By Leslie Woodhead
When I met Hasan Nuhanovic in 1999, I thought he was the angriest man I had ever known.
Sheltering from the pouring rain under the balcony of a ruined house and interviewing him for Cry From The Grave, my film about the Srebrenica massacre, was something I will never forget.
Hasan helps to bury a coffin at Srebrenica's memorial cemetery
He told me then how he had been trapped in the little town of Srebrenica for three years, besieged by the Bosnian Serb army with his parents and younger brother, along with 40,000 desperate refugees.
Starving and fearing constant bombardment, Hasan had found a job as an interpreter for the Dutch Battalion of Peacekeepers, deployed to watch over the first UN "safe area".
His stunning account of the fall of the town had reached its terrible climax with the moment when he had to watch his family being thrown out of the haven of the Dutch base and into the hands of the Serb army, knowing they were going to their deaths.
They joined 8,000 other victims of Europe's worst atrocity since World War II.
Over the years since that interview, I had often thought about Hasan, and for my new film on the 10th anniversary of the genocide in Srebrenica, I wanted to find out how he was faring.
Now, half a dozen years after our last meeting, he was walking towards me in a pizza place in Sarajevo.
Hasan Nuhanovic seemed to be a changed man. He actually smiled.
I told him he looked well, and he said: "That's because I've decided to live for my daughter rather than die for my mother."
We talked for hours, and he made me understand what that simple statement meant for him.
Hasan discovered only recently how his mother had died.
She had been dragged away from his father and brother after they were evicted from the Dutch base and imprisoned in a nearby town.
Fearing the menaces of drunken guards, she had killed herself by cutting her wrists.
Hasan had been told the name of the man who led the assault on his mother.
"But in the end, " he said, "I realised I was weary of living with my rage, and of replaying the past. I wanted a future with my wife and daughter more than I wanted revenge. I wanted a normal life".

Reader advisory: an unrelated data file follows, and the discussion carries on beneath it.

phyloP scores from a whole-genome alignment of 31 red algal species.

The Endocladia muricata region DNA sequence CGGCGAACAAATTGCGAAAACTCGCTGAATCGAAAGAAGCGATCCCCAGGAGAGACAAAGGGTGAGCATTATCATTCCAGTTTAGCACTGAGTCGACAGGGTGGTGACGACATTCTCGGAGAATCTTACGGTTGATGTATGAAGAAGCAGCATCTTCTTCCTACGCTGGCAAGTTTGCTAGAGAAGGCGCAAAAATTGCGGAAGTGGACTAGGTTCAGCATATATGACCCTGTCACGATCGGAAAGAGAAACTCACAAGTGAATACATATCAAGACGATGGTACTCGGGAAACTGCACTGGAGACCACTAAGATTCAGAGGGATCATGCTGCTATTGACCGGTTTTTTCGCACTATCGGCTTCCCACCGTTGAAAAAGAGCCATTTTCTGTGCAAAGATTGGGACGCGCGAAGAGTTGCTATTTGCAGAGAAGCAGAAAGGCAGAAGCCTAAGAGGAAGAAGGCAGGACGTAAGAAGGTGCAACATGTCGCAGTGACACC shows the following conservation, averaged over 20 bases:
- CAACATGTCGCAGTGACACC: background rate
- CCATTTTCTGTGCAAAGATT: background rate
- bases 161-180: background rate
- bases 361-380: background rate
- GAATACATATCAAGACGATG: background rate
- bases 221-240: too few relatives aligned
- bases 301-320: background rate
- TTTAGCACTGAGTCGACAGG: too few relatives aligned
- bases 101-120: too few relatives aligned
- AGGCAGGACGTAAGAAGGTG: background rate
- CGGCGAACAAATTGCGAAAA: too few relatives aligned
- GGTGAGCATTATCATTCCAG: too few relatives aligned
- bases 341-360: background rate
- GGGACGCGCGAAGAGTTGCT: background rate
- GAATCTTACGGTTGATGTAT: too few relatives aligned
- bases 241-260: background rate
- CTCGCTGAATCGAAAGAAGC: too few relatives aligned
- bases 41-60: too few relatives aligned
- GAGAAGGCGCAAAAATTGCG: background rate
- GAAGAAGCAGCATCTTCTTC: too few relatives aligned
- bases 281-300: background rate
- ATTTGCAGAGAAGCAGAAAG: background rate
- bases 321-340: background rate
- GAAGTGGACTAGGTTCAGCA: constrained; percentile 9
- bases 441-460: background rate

Hasan told me it had taken him years to begin to deal with his traumatising experiences in Srebrenica.
"For a long time I couldn't even bear to look at signs or newspapers in the Serb Cyrillic alphabet," he said.
And he talked about his endless struggle with guilt.
"After the Srebrenica massacre, I had terrible dreams, like I'm flying over scorched land, and everything is destroyed and black. And there are many graves, and one grave opens up suddenly under me, and my mother comes out of the grave and says to me: 'I don't like you!'"
Hasan looked stunned by the memory.
"It was as though my mind was telling me that my mother didn't like me any more because I hadn't managed to protect my brother's life".
Over a difficult year, I followed Hasan's attempts to pursue the Dutch authorities in court and to seek compensation.
At last in June, he had a chance to confront the officer he accuses of sending his parents to their deaths.
It will also be his first vital step in mounting a legal case against the Dutch state.
Column of coffins
I was with Hasan when he returned to Srebrenica for the anniversary of the massacre when 338 newly identified victims were to be buried in a spectacular ceremony.
"I'm trying not to think about what happened to me here", he told me.
Children are among those marking the Srebrenica anniversary
He still has no information about his family's remains, but he was a key figure in the campaign to build the memorial cemetery.
I filmed as he joined the column of men helping to transport an endless procession of green-covered coffins to newly-dug graves.
It was a sombre occasion, but afterwards Hasan told me about a little Serb girl he had spotted on his drive to Srebrenica that morning.
"I looked at this girl and I asked myself: 'She's a Serb - do you hate this girl?' And the answer is, 'No'. This little girl and my daughter should have a future."
Leslie Woodhead's Film 'Srebrenica: Never Again?' will be screened on Monday July 11, the anniversary of the Srebrenica Massacre, on BBC4 at 2200 (2100 GMT).